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SYSCALL(2)		   Linux Programmer's Manual		    SYSCALL(2)

       syscall - indirect system call

       #define _GNU_SOURCE	   /* See feature_test_macros(7) */
       #include <unistd.h>
       #include <sys/syscall.h>	  /* For SYS_xxx definitions */

       int syscall(int number, ...);

       syscall()  is  a	 small	library	 function that invokes the system call
       whose assembly language interface has the  specified  number  with  the
       specified  arguments.  Employing syscall() is useful, for example, when
       invoking a system call that has no wrapper function in the C library.

       syscall() saves CPU registers before making the system  call,  restores
       the  registers  upon  return from the system call, and stores any error
       code returned by the system call in errno(3) if an error occurs.

       Symbolic constants for system call numbers can be found in  the	header
       file <sys/syscall.h>.

       The  return value is defined by the system call being invoked.  In gen‐
       eral, a 0 return value indicates success.  A -1 return value  indicates
       an error, and an error code is stored in errno.

       syscall() first appeared in 4BSD.

   Architecture-specific requirements
       Each architecture ABI has its own requirements on how system call argu‐
       ments are passed to the kernel.	For system calls  that	have  a	 glibc
       wrapper (e.g., most system calls), glibc handles the details of copying
       arguments to the right registers in a manner suitable for the architec‐
       ture.   However, when using syscall() to make a system call, the caller
       might need to handle architecture-dependent details;  this  requirement
       is most commonly encountered on certain 32-bit architectures.

       For  example,  on  the  ARM  architecture Embedded ABI (EABI), a 64-bit
       value (e.g., long long) must be	aligned	 to  an	 even  register	 pair.
       Thus,  using  syscall()	instead	 of the wrapper provided by glibc, the
       readahead() system call would be invoked as follows on the  ARM	archi‐
       tecture with the EABI:

	   syscall(SYS_readahead, fd, 0,
		   (unsigned int) (offset >> 32),
		   (unsigned int) (offset & 0xFFFFFFFF),

       Since  the  offset  argument is 64 bits, and the first argument (fd) is
       passed in r0, the caller must manually split and align the 64-bit value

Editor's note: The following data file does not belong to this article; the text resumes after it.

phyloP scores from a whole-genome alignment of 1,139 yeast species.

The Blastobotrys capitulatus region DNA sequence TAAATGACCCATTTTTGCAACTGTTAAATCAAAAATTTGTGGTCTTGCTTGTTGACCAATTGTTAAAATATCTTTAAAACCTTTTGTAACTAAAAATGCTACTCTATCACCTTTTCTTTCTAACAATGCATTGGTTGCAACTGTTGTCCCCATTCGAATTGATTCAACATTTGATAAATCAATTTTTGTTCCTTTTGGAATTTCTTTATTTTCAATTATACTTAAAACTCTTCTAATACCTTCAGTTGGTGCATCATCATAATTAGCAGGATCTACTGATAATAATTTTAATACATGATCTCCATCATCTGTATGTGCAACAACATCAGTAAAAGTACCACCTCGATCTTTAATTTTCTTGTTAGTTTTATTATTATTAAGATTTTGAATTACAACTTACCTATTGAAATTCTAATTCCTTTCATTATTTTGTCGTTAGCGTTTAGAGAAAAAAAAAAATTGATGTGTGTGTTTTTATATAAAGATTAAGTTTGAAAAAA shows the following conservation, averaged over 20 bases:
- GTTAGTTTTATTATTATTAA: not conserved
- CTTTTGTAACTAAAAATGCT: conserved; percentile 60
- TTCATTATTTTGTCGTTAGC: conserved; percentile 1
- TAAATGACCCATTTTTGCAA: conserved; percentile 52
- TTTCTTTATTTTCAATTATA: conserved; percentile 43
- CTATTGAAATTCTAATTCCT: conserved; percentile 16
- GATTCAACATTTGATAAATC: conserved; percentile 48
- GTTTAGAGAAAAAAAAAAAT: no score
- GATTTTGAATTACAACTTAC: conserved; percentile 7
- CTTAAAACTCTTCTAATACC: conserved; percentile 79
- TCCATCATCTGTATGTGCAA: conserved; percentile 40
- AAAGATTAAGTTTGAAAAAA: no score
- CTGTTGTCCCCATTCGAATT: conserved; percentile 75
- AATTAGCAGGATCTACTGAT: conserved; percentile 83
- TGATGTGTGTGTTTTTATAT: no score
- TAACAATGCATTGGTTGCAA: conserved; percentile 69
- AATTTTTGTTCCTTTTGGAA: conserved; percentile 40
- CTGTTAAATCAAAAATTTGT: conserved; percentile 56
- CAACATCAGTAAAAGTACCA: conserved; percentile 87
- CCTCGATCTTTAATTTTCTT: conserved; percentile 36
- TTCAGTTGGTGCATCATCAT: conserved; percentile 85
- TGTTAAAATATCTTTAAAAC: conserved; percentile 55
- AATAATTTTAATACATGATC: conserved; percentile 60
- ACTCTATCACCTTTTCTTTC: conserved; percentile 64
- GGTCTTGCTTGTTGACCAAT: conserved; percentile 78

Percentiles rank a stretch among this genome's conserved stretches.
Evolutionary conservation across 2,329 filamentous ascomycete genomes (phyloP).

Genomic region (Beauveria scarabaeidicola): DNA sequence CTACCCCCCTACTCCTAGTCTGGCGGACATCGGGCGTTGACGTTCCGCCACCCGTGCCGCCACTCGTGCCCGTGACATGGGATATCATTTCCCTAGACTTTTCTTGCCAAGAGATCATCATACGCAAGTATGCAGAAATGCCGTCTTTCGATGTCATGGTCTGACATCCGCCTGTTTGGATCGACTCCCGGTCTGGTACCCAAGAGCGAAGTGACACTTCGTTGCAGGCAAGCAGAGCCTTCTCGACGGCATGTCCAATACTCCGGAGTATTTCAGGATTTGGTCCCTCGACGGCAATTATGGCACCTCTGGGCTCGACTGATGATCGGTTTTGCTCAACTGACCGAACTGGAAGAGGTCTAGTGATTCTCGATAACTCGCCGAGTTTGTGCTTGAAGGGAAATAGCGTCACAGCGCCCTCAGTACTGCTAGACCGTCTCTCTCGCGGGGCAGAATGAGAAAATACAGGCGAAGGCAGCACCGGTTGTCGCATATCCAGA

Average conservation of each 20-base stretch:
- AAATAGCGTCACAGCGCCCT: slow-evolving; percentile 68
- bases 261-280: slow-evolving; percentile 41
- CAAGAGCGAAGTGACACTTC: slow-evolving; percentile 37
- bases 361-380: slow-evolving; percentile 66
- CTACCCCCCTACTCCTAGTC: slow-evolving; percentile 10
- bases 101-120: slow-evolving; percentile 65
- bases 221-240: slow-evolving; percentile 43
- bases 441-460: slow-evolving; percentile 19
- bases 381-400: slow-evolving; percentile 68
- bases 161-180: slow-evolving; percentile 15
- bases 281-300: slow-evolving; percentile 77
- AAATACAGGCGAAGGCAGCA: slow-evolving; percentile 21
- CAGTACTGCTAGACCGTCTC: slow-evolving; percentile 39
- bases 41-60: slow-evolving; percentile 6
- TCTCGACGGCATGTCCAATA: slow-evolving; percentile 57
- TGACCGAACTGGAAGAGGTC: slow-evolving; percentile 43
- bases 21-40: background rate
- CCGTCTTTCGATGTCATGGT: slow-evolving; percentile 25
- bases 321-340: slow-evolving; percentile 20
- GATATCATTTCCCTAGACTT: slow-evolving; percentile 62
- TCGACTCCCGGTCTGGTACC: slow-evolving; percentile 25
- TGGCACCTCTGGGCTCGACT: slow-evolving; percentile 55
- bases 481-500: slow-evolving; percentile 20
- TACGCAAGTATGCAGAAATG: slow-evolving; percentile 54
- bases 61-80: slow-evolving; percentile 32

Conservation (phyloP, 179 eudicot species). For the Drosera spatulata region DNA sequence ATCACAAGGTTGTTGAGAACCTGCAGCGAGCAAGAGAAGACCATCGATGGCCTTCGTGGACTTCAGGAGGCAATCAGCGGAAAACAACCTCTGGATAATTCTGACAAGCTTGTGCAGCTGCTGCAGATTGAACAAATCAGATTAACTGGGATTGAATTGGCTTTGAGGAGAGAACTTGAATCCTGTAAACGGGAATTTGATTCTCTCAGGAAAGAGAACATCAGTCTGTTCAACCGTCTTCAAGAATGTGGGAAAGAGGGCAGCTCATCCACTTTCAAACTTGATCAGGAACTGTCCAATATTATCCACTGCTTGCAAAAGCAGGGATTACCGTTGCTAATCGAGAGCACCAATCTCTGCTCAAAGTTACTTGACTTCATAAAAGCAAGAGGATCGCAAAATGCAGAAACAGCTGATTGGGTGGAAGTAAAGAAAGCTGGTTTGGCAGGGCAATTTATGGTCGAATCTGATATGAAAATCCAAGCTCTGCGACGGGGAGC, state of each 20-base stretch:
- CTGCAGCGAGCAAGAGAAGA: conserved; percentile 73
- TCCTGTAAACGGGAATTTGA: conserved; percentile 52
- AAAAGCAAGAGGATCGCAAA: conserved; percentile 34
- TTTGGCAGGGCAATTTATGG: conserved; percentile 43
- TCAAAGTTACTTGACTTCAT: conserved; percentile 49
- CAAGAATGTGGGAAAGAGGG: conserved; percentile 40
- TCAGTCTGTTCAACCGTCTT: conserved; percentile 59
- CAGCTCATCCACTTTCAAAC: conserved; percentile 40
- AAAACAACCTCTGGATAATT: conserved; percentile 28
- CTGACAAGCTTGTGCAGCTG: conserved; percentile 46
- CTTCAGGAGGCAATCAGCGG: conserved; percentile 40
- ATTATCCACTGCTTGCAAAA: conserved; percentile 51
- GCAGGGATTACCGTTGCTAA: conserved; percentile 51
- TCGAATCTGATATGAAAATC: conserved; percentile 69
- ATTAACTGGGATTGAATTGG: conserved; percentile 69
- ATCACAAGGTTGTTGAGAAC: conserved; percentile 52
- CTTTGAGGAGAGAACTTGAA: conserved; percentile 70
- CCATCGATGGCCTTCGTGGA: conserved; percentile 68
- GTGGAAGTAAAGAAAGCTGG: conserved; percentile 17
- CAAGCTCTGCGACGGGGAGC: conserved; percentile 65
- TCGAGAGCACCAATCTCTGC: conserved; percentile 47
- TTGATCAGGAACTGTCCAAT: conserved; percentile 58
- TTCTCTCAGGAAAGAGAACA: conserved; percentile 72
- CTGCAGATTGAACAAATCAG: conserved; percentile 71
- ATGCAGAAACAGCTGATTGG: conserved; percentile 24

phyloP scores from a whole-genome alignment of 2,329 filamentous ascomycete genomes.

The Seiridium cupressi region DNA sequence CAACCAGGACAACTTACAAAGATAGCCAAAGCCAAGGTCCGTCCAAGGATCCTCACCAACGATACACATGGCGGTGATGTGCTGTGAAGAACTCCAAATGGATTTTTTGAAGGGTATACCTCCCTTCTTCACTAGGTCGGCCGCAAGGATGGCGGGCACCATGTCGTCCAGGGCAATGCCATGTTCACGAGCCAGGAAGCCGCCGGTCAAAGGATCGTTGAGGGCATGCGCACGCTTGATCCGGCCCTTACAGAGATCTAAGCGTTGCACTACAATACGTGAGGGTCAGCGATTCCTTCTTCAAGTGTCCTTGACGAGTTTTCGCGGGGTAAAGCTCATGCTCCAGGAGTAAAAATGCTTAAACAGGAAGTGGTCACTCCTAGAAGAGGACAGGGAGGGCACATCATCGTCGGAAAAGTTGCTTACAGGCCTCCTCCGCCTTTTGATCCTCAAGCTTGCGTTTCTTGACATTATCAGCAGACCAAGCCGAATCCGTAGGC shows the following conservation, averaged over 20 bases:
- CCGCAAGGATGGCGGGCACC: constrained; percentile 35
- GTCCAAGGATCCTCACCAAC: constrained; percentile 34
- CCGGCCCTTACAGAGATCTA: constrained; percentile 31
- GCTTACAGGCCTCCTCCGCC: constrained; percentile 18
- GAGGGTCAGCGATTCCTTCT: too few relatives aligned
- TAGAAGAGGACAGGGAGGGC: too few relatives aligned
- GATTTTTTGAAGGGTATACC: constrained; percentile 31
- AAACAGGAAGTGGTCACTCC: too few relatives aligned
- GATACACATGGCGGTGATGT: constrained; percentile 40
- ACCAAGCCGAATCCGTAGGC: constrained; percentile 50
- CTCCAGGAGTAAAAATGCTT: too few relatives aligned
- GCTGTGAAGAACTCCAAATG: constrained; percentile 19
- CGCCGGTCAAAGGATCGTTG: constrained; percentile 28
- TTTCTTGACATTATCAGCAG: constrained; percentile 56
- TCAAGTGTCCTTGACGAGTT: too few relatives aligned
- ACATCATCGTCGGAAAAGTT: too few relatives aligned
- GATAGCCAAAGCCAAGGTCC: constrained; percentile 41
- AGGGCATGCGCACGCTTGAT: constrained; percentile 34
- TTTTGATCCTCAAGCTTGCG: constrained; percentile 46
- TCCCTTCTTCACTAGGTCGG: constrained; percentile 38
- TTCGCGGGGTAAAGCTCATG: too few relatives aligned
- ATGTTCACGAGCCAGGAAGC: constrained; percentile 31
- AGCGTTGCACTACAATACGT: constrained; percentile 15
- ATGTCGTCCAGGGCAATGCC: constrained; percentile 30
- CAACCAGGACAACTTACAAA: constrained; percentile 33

so  that it is passed in the r2/r3 register pair.  That means inserting
       a dummy value into r1 (the second argument of 0).

       Similar issues can occur on MIPS with the O32 ABI, on PowerPC with  the
       32-bit ABI, and on Xtensa.

       The   affected	system	 calls	are  fadvise64_64(2),  ftruncate64(2),
       posix_fadvise(2),      pread64(2),      pwrite64(2),	 readahead(2),
       sync_file_range(2), and truncate64(2).

   Architecture calling conventions
       Every architecture has its own way of invoking and passing arguments to
       the kernel.  The details for various architectures are  listed  in  the
       two tables below.

       The  first  table  lists	 the  instruction used to transition to kernel
       mode, (which might not be the fastest or best way to transition to  the
       kernel,	so  you	 might have to refer to vdso(7)), the register used to
       indicate the system call number, and the register used  to  return  the
       system call result.

       arch/ABI	  instruction	       syscall #   retval Notes
       arm/OABI	  swi NR	       -	   a1	  NR is syscall #
       arm/EABI	  swi 0x0	       r7	   r0
       blackfin	  excpt 0x0	       P0	   R0
       i386	  int $0x80	       eax	   eax
       ia64	  break 0x100000       r15	   r10/r8 bool error/
							  errno value
       parisc	  ble 0x100(%sr2, %r0) r20	   r28
       s390	  svc 0		       r1	   r2	  See below
       s390x	  svc 0		       r1	   r2	  See below
       sparc/32	  t 0x10	       g1	   o0
       sparc/64	  t 0x6d	       g1	   o0
       x86_64	  syscall	       rax	   rax

       For  s390 and s390x, NR (the system call number) may be passed directly
       with "svc NR" if it is less than 256.

       The second table shows the registers used to pass the system call argu‐

       arch/ABI	  arg1	 arg2	arg3   arg4   arg5   arg6   arg7
       arm/OABI	  a1	 a2	a3     a4     v1     v2	    v3
       arm/EABI	  r0	 r1	r2     r3     r4     r5	    r6
       blackfin	  R0	 R1	R2     R3     R4     R5	    -
       i386	  ebx	 ecx	edx    esi    edi    ebp    -
       ia64	  out0	 out1	out2   out3   out4   out5   -
       parisc	  r26	 r25	r24    r23    r22    r21    -
       s390	  r2	 r3	r4     r5     r6     r7	    -
       s390x	  r2	 r3	r4     r5     r6     r7	    -
       sparc/32	  o0	 o1	o2     o3     o4     o5	    -
       sparc/64	  o0	 o1	o2     o3     o4     o5	    -
       x86_64	  rdi	 rsi	rdx    r10    r8     r9	    -

       Note  that  these tables don't cover the entire calling convention—some
       architectures may indiscriminately clobber other registers  not	listed

       #define _GNU_SOURCE
       #include <unistd.h>
       #include <sys/syscall.h>
       #include <sys/types.h>
       #include <signal.h>

       main(int argc, char *argv[])
	   pid_t tid;

	   tid = syscall(SYS_gettid);
	   tid = syscall(SYS_tgkill, getpid(), tid, SIGHUP);

       _syscall(2), intro(2), syscalls(2), vdso(7)

       This  page  is  part of release 3.65 of the Linux man-pages project.  A
       description of the project, and information about reporting  bugs,  can
       be found at

Linux				  2014-04-06			    SYSCALL(2)

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